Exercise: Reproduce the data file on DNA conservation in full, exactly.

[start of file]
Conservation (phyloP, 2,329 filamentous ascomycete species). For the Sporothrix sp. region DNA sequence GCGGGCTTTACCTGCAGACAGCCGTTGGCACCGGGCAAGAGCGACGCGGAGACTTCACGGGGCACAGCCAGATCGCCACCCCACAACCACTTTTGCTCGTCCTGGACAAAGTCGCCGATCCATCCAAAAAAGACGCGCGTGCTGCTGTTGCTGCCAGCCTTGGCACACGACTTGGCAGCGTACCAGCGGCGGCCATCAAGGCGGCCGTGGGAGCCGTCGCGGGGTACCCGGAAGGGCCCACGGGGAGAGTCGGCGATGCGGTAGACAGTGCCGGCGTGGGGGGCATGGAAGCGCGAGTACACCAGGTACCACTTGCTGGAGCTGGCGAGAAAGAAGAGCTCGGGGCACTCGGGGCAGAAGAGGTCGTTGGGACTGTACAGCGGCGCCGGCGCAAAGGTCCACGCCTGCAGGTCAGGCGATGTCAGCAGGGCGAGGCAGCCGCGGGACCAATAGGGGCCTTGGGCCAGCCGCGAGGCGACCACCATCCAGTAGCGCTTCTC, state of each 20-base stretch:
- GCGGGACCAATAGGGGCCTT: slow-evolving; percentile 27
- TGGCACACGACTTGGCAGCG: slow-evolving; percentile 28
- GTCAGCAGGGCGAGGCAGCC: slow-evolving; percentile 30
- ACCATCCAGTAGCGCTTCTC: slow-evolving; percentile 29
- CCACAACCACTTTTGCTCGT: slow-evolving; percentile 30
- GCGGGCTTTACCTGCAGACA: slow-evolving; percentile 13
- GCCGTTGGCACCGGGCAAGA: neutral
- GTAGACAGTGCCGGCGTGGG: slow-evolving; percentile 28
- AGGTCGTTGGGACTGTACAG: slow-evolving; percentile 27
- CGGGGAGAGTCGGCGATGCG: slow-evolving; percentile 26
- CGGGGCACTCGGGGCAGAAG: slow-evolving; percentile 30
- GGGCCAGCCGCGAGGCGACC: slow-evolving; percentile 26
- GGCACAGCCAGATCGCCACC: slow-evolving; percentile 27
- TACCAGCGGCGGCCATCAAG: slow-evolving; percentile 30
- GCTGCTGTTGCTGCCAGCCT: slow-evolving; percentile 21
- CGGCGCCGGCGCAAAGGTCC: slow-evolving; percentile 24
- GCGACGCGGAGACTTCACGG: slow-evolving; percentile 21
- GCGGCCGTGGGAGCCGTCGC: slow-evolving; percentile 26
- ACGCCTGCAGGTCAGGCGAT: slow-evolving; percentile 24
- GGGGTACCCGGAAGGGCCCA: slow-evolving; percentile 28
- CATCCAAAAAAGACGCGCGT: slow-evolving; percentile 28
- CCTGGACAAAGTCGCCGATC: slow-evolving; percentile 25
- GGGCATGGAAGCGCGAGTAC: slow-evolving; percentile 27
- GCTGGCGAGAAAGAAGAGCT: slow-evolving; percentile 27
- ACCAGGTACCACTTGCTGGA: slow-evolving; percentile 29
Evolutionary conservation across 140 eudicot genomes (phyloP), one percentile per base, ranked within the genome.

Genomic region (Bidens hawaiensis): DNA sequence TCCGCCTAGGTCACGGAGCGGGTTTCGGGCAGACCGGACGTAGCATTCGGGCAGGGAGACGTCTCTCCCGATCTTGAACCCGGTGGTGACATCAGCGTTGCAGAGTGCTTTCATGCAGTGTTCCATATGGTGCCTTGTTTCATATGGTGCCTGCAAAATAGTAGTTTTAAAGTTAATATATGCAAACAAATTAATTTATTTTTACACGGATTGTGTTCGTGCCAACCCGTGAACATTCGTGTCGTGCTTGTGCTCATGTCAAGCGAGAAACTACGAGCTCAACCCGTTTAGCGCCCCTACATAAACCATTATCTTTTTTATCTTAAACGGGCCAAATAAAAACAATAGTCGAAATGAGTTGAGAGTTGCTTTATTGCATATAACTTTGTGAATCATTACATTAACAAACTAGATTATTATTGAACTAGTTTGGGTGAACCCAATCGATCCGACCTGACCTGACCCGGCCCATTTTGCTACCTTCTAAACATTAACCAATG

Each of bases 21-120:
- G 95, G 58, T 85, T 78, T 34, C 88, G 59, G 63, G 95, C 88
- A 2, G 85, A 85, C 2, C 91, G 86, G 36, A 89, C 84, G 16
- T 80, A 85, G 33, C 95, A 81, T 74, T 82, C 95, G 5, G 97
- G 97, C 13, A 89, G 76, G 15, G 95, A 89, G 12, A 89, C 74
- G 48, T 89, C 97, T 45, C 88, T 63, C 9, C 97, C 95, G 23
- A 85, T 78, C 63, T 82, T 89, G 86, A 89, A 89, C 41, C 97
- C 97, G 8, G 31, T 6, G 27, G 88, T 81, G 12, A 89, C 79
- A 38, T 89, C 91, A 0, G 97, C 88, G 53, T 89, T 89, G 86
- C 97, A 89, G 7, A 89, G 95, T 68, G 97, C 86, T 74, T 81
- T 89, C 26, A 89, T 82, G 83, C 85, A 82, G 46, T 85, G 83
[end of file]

Conservation (phyloP, 2,329 filamentous ascomycete species). For the Sporothrix sp. region DNA sequence GCGGGCTTTACCTGCAGACAGCCGTTGGCACCGGGCAAGAGCGACGCGGAGACTTCACGGGGCACAGCCAGATCGCCACCCCACAACCACTTTTGCTCGTCCTGGACAAAGTCGCCGATCCATCCAAAAAAGACGCGCGTGCTGCTGTTGCTGCCAGCCTTGGCACACGACTTGGCAGCGTACCAGCGGCGGCCATCAAGGCGGCCGTGGGAGCCGTCGCGGGGTACCCGGAAGGGCCCACGGGGAGAGTCGGCGATGCGGTAGACAGTGCCGGCGTGGGGGGCATGGAAGCGCGAGTACACCAGGTACCACTTGCTGGAGCTGGCGAGAAAGAAGAGCTCGGGGCACTCGGGGCAGAAGAGGTCGTTGGGACTGTACAGCGGCGCCGGCGCAAAGGTCCACGCCTGCAGGTCAGGCGATGTCAGCAGGGCGAGGCAGCCGCGGGACCAATAGGGGCCTTGGGCCAGCCGCGAGGCGACCACCATCCAGTAGCGCTTCTC, state of each 20-base stretch:
- GCGGGACCAATAGGGGCCTT: slow-evolving; percentile 27
- TGGCACACGACTTGGCAGCG: slow-evolving; percentile 28
- GTCAGCAGGGCGAGGCAGCC: slow-evolving; percentile 30
- ACCATCCAGTAGCGCTTCTC: slow-evolving; percentile 29
- CCACAACCACTTTTGCTCGT: slow-evolving; percentile 30
- GCGGGCTTTACCTGCAGACA: slow-evolving; percentile 13
- GCCGTTGGCACCGGGCAAGA: neutral
- GTAGACAGTGCCGGCGTGGG: slow-evolving; percentile 28
- AGGTCGTTGGGACTGTACAG: slow-evolving; percentile 27
- CGGGGAGAGTCGGCGATGCG: slow-evolving; percentile 26
- CGGGGCACTCGGGGCAGAAG: slow-evolving; percentile 30
- GGGCCAGCCGCGAGGCGACC: slow-evolving; percentile 26
- GGCACAGCCAGATCGCCACC: slow-evolving; percentile 27
- TACCAGCGGCGGCCATCAAG: slow-evolving; percentile 30
- GCTGCTGTTGCTGCCAGCCT: slow-evolving; percentile 21
- CGGCGCCGGCGCAAAGGTCC: slow-evolving; percentile 24
- GCGACGCGGAGACTTCACGG: slow-evolving; percentile 21
- GCGGCCGTGGGAGCCGTCGC: slow-evolving; percentile 26
- ACGCCTGCAGGTCAGGCGAT: slow-evolving; percentile 24
- GGGGTACCCGGAAGGGCCCA: slow-evolving; percentile 28
- CATCCAAAAAAGACGCGCGT: slow-evolving; percentile 28
- CCTGGACAAAGTCGCCGATC: slow-evolving; percentile 25
- GGGCATGGAAGCGCGAGTAC: slow-evolving; percentile 27
- GCTGGCGAGAAAGAAGAGCT: slow-evolving; percentile 27
- ACCAGGTACCACTTGCTGGA: slow-evolving; percentile 29
Evolutionary conservation across 140 eudicot genomes (phyloP), one percentile per base, ranked within the genome.

Genomic region (Bidens hawaiensis): DNA sequence TCCGCCTAGGTCACGGAGCGGGTTTCGGGCAGACCGGACGTAGCATTCGGGCAGGGAGACGTCTCTCCCGATCTTGAACCCGGTGGTGACATCAGCGTTGCAGAGTGCTTTCATGCAGTGTTCCATATGGTGCCTTGTTTCATATGGTGCCTGCAAAATAGTAGTTTTAAAGTTAATATATGCAAACAAATTAATTTATTTTTACACGGATTGTGTTCGTGCCAACCCGTGAACATTCGTGTCGTGCTTGTGCTCATGTCAAGCGAGAAACTACGAGCTCAACCCGTTTAGCGCCCCTACATAAACCATTATCTTTTTTATCTTAAACGGGCCAAATAAAAACAATAGTCGAAATGAGTTGAGAGTTGCTTTATTGCATATAACTTTGTGAATCATTACATTAACAAACTAGATTATTATTGAACTAGTTTGGGTGAACCCAATCGATCCGACCTGACCTGACCCGGCCCATTTTGCTACCTTCTAAACATTAACCAATG

Each of bases 21-120:
- G 95, G 58, T 85, T 78, T 34, C 88, G 59, G 63, G 95, C 88
- A 2, G 85, A 85, C 2, C 91, G 86, G 36, A 89, C 84, G 16
- T 80, A 85, G 33, C 95, A 81, T 74, T 82, C 95, G 5, G 97
- G 97, C 13, A 89, G 76, G 15, G 95, A 89, G 12, A 89, C 74
- G 48, T 89, C 97, T 45, C 88, T 63, C 9, C 97, C 95, G 23
- A 85, T 78, C 63, T 82, T 89, G 86, A 89, A 89, C 41, C 97
- C 97, G 8, G 31, T 6, G 27, G 88, T 81, G 12, A 89, C 79
- A 38, T 89, C 91, A 0, G 97, C 88, G 53, T 89, T 89, G 86
- C 97, A 89, G 7, A 89, G 95, T 68, G 97, C 86, T 74, T 81
- T 89, C 26, A 89, T 82, G 83, C 85, A 82, G 46, T 85, G 83